19 October 2006 Edition
Nuacht na nOibrithe
BY Justin Moran
Sinn Féin supports SIPTU's Aer Lingus protest
Sinn Féin representatives joined Aer Lingus workers and union activists outside Leinster House on Wednesday morning in a picket against the part-privatisation of the airline and the prospect of a Ryanair takeover. It followed a picket of the Taoiseach's constituency office by SIPTU activists on Tuesday evening
O'Toole backs striking building workers
Sinn Féin Dublin City Councillor Larry O'Toole has expressed support for striking workers at Grove Lane, near the Clare Hall Shopping Centre.
The strike, ongoing since 1 September, is in protest at what workers say have been several attempts to bypass previously-agreed conditions of employment with P. Elliott, the on-site developers.
Workers on the picket, as well as Building and Allied Trades' Union (BATU) Assistant General Secretary Brendan O'Sullivan, said that P. Elliott had on three separate occasions attempted to bring a High Court injunction declaring the picket illegal, but failed on each occasion before Mr Justice Frank Clarke.
"I stand fully in support of these men and their families as they struggle to achieve industry-agreed terms and conditions of employment," said Councillor O'Toole, the Sinn Féin general election candidate in Dublin North East.
"The developers are currently exploiting Eastern European workers at €8 per hour and have used the vulnerability of these workers to erode the terms of employment of Irish workers. The only people profiting from this are greedy developers and it is to the credit of these men that they realise this. I am calling on other politicians to join with me in support of the just demands of these workers."
Nurses rally again for 35-hour week
The Irish Nurses Organisation (INO) and the Psychiatric Nurses Association (PNA) have announced another pay rally, even larger than that held last June.
The pay rallies are part of the joint union campaign to achieve a 35-hour week for nurses and midwives and to eliminate an anomaly that sees childcare workers - both qualified and unqualified - paid more than nurses and midwives for the first 21 years of their career.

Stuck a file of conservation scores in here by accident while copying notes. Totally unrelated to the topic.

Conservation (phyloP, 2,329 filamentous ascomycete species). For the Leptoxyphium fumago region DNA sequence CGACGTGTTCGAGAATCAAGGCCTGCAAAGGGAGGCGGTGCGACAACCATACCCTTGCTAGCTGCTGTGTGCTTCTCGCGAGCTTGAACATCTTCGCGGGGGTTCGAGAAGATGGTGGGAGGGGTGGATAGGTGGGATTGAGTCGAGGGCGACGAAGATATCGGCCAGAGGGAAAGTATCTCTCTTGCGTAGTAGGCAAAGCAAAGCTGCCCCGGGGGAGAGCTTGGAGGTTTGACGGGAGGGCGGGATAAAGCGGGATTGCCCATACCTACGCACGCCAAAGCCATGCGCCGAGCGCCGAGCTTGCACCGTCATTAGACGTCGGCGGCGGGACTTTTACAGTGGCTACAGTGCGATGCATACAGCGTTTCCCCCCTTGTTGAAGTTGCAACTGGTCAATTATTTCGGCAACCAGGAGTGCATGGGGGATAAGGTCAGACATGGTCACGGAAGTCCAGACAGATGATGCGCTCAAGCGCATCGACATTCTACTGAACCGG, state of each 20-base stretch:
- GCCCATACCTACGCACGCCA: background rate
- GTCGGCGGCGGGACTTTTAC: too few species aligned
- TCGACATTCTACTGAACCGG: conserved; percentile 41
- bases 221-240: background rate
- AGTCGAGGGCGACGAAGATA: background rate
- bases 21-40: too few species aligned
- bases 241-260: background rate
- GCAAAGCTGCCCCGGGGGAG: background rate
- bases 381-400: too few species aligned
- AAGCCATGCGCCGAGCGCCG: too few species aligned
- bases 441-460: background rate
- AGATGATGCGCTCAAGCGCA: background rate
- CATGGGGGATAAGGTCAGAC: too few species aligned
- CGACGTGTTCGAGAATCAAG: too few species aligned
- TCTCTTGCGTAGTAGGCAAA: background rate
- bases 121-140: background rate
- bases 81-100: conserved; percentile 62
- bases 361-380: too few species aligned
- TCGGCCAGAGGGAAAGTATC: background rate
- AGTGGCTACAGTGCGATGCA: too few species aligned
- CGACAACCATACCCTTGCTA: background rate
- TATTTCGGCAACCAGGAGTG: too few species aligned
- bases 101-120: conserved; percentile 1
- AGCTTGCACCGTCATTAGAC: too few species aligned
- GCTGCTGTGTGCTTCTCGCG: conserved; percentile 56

The latest rally was called by the executives of both unions as a reaction to the inability of the Labour Court to issue its recommendations, four and a half months after the hearing, because of the abject failure of health employers to meaningfully engage with the Court.
The INO/PNA are determined that nurses and midwives will achieve a reduction in their working week, bringing them in line with all other professionals working in the Irish health service. Both unions have noted that the Labour Court, as far back as 1980, has recommended that they should get priority attention in this regard.The attitude of nurses and midwives has hardened still further in recent weeks due to the failure of the HSE to implement over 20 agreements reached via negotiations and third party recommendations.
The INO/PNA rally is scheduled for Wednesday, 22 November 2006, at the Helix in Dublin City University, commencing at 11.30am. It will not involve a work stoppage but both unions expect a large turnout of members.
Lecturers keep up pressure
Last Tuesday, for the fourth time in recent weeks, teaching at the 16 further education colleges in the Six Counties ground to a halt as lecturers supported their union's call for strike action. Lecturers also picketed the headquarters of the Department for Employment and Learning in Belfast.
The University and College Union (UCU) called the action in another step in the lecturers' long running campaign for pay parity with schoolteachers. The strike is in addition to a widespread work-to-rule and withdrawal of goodwill across the colleges.
While college employers have agreed that lecturers should have pay parity with schoolteachers, and both sides have agreed a mechanism for implementation with backdating to 1 September 2005, employers say that they need government approval to implement the package.